Naser said “the missed tests” came before last autumn’s world championships, where she ran the third-fastest time in history (48.14 seconds) and the fastest in 34 years.

“This year I have not been drug tested,” she said. “We are still talking about the ones of last season before the world championships.”

The Athletics Integrity Unit, which handles doping cases for track and field, did not announce whether Naser’s gold medal could be stripped.

“Hopefully, it’ll get resolved because I don’t really like the image, but it has happened,” she said. “It’s going to be fine. It’s very hard to have this little stain on my name.”

Naser, the 2017 World silver medalist, upset Olympic champion Shaunae Miller-Uibo of the Bahamas for the world title in Doha on Oct. 3.

The only women who have run faster than Naser, who was born Ebelechukwu Agbapuonwu in Nigeria to a Nigerian mother who sprinted and a Bahraini father, were dubious — East German Marita Koch (47.60) and Czechoslovakia’s Jarmila Kratochvilova (47.99).

“I would never take performance-enhancing drugs,” Naser said. “I believe in talent, and I know I have the talent.”

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When Laurie Hernandez winked at the Olympics

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Blink, and you may have missed one of the social-media-sensation moments of the Rio Olympics.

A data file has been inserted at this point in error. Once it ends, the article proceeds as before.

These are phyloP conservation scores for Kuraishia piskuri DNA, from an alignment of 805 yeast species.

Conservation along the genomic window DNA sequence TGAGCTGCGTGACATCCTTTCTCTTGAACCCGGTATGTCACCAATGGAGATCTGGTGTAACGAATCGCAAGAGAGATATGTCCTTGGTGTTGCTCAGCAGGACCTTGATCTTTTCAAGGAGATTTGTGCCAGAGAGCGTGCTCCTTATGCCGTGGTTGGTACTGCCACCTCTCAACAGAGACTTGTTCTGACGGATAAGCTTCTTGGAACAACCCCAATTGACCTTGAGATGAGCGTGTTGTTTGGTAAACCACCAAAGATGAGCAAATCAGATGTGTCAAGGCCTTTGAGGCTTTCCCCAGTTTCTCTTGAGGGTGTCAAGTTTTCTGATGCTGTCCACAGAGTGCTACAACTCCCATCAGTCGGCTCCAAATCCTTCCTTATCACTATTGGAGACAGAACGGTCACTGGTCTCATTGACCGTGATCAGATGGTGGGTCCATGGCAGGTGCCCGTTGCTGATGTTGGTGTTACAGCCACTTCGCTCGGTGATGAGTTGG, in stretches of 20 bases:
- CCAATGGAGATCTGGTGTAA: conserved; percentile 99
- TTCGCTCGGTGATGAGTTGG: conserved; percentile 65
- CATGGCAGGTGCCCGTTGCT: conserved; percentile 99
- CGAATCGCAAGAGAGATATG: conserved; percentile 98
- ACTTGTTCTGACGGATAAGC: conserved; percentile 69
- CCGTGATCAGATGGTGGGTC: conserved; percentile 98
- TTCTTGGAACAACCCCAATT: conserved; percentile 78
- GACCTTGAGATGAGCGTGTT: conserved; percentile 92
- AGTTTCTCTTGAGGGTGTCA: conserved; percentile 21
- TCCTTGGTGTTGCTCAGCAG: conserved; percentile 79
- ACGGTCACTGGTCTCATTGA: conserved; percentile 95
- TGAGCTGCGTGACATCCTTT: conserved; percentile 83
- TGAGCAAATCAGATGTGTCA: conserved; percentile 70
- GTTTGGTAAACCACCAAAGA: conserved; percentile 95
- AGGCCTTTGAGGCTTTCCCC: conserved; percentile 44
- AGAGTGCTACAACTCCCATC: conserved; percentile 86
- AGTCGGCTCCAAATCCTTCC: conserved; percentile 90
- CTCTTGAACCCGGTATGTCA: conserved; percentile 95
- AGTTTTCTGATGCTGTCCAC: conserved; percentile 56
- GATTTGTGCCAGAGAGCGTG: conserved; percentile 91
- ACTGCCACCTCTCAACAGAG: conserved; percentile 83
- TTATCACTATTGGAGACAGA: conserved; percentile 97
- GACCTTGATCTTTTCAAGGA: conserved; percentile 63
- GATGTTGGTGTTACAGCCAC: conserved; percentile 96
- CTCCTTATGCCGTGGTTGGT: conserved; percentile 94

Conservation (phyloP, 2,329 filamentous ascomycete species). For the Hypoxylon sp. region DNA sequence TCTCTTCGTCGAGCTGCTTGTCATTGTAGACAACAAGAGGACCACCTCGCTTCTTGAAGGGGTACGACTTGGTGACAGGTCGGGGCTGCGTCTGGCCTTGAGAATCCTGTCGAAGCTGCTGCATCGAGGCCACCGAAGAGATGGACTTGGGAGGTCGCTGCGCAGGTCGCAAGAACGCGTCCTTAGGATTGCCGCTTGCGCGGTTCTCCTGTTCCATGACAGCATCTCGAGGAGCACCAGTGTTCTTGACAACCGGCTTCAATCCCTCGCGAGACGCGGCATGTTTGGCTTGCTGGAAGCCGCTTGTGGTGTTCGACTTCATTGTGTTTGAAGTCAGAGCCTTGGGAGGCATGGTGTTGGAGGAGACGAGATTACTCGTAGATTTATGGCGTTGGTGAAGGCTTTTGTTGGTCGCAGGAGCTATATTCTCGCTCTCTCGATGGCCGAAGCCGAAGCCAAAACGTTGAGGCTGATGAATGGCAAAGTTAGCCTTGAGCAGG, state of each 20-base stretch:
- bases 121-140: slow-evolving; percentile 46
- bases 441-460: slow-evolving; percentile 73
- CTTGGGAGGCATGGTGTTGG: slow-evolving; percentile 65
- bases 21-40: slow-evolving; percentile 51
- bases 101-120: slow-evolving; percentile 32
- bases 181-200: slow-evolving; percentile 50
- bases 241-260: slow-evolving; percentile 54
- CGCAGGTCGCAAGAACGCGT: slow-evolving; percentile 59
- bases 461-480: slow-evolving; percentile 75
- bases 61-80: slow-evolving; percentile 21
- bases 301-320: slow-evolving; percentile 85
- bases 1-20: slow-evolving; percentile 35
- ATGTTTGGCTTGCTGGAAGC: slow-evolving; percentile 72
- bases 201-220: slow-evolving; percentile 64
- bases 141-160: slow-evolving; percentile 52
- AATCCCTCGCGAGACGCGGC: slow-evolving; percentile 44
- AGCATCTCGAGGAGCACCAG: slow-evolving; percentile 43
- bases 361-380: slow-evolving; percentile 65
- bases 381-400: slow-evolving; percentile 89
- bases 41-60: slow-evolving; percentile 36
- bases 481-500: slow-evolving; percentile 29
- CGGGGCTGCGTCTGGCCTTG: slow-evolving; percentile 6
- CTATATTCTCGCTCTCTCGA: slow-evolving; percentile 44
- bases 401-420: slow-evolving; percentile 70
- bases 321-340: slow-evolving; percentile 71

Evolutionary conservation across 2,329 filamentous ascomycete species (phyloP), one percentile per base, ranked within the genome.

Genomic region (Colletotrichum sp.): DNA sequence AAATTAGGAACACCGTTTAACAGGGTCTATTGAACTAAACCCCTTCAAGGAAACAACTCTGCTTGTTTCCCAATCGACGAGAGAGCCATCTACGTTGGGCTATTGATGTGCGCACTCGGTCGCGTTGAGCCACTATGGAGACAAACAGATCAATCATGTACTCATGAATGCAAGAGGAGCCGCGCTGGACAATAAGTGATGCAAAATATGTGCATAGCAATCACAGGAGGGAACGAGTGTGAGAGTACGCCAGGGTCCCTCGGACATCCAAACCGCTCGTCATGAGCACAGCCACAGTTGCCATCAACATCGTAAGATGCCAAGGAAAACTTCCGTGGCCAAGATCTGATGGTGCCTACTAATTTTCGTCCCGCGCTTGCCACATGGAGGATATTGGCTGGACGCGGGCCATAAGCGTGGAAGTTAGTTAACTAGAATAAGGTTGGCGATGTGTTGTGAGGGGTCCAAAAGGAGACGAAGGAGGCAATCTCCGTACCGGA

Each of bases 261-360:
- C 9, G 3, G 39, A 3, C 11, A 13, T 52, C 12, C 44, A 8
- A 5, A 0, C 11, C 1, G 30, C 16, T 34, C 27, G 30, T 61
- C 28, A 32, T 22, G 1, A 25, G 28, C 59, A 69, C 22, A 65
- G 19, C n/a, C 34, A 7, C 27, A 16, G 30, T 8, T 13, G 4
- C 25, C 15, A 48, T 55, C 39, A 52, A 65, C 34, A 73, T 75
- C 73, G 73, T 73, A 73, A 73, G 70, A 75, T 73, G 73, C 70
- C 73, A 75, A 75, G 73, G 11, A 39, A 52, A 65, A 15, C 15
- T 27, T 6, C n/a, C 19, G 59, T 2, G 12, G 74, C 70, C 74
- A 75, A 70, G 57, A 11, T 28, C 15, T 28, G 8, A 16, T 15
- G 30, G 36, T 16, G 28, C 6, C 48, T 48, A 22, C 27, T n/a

Laurie Hernandez, then 16, was the youngest woman on the U.S. Olympic team across all sports. She was about to start arguably the most important floor exercise routine of her life.

So, she winked.

“The amazing thing about the Olympics is that you feel so many different emotions in the span of a few days, and they are all intense,” she wrote in her 2017 book, “I Got This,” a nod to what she told herself before her balance beam routine earlier that night. “So it was nice to have at least one totally playful moment.”

The U.S., on its fourth and final rotation, already had the team gold all but locked up. Knowing she was nervous, Hernandez’s teammates confirmed to her that they were a few points ahead.

Then Hernandez heard the beep, and it was time to go. She was in the view of an out-of-bounds judge at the Rio Olympic Arena.

“Well, I looked straight at her and suddenly felt this surge of confidence to wink,” she wrote. “Later, a woman came up to me while I was watching Simone [Biles] and Aly [Raisman] compete in their all-around finals and she said, ‘Wow, I just want you to know that when you winked at the judge, it really worked.’ I didn’t know how to respond, so I just said, ‘Thank you. That’s very nice of you to say.’ That’s when she told me she was the out-of-bounds judge! All I could say was ‘Oh my goodness.'”

Hernandez, a New Jersey native, finished the Olympics with a team gold and balance beam silver.

She took more than two years off before making a comeback in earnest last year, announcing she planned to return to competition this spring under new coaches in California. Now that’s on hold given the coronavirus pandemic, which pushed the Tokyo Olympics to 2021.